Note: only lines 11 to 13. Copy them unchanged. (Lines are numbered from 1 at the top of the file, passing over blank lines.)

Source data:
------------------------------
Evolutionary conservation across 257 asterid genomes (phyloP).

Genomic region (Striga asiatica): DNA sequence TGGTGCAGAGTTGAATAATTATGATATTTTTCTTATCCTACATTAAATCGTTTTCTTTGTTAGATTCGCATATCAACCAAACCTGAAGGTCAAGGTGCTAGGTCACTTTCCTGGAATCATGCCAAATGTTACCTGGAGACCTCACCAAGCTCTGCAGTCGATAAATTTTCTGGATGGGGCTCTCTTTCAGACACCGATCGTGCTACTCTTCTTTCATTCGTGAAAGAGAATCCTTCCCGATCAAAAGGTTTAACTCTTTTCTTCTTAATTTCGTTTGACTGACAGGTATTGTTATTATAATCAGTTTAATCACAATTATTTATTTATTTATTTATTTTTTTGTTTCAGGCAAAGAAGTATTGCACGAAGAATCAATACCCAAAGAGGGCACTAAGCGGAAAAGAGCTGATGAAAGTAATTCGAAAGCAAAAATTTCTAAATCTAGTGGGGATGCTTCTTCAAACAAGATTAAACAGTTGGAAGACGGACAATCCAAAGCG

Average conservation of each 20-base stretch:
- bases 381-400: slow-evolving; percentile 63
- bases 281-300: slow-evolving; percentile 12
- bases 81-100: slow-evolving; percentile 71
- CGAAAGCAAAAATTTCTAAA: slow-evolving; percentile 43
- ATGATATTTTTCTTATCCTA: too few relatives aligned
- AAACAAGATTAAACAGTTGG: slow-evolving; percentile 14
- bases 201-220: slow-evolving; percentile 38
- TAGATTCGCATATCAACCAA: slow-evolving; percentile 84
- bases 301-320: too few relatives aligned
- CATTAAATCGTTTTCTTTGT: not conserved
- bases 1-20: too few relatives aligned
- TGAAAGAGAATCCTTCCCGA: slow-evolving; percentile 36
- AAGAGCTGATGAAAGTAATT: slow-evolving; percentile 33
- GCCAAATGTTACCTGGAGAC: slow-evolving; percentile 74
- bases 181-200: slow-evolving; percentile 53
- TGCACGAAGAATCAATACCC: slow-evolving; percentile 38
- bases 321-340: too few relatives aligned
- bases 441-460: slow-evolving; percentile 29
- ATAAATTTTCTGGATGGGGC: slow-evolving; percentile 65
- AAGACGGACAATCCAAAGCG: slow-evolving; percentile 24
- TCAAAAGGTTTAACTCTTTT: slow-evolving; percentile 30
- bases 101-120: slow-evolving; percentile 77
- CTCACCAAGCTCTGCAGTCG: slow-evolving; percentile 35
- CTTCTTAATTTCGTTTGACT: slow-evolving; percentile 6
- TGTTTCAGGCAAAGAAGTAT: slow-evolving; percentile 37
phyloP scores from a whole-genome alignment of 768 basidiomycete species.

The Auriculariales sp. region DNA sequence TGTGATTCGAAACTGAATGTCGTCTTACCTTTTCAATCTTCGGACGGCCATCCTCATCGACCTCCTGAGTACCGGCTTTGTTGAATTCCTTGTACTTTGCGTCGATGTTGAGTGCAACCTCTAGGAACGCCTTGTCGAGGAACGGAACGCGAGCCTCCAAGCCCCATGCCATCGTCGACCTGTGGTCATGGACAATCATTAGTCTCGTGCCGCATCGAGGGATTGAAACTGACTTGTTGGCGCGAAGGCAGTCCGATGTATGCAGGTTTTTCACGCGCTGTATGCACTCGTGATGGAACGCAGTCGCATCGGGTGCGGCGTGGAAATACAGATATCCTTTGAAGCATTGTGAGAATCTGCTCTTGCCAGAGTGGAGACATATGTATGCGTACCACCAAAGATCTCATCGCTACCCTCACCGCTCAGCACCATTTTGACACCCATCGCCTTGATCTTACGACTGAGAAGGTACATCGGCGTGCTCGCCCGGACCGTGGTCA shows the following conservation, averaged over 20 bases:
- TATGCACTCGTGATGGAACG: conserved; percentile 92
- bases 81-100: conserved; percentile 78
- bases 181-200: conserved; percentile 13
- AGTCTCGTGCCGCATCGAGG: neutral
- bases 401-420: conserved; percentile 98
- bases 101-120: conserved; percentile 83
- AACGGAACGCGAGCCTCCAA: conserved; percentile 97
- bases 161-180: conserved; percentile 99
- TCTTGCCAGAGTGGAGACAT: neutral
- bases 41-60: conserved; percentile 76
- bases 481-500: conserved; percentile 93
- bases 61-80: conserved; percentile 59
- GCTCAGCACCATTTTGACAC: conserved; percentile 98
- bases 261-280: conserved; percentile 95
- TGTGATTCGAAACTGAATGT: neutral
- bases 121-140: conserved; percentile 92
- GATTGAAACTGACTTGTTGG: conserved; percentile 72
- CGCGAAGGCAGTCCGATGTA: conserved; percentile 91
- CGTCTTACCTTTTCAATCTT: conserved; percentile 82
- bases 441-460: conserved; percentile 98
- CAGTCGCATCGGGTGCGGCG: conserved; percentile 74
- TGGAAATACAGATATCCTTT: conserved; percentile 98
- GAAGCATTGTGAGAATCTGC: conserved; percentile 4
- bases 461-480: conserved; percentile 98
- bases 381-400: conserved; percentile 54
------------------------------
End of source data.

- TAGATTCGCATATCAACCAA: slow-evolving; percentile 84
- bases 301-320: too few relatives aligned
- CATTAAATCGTTTTCTTTGT: not conserved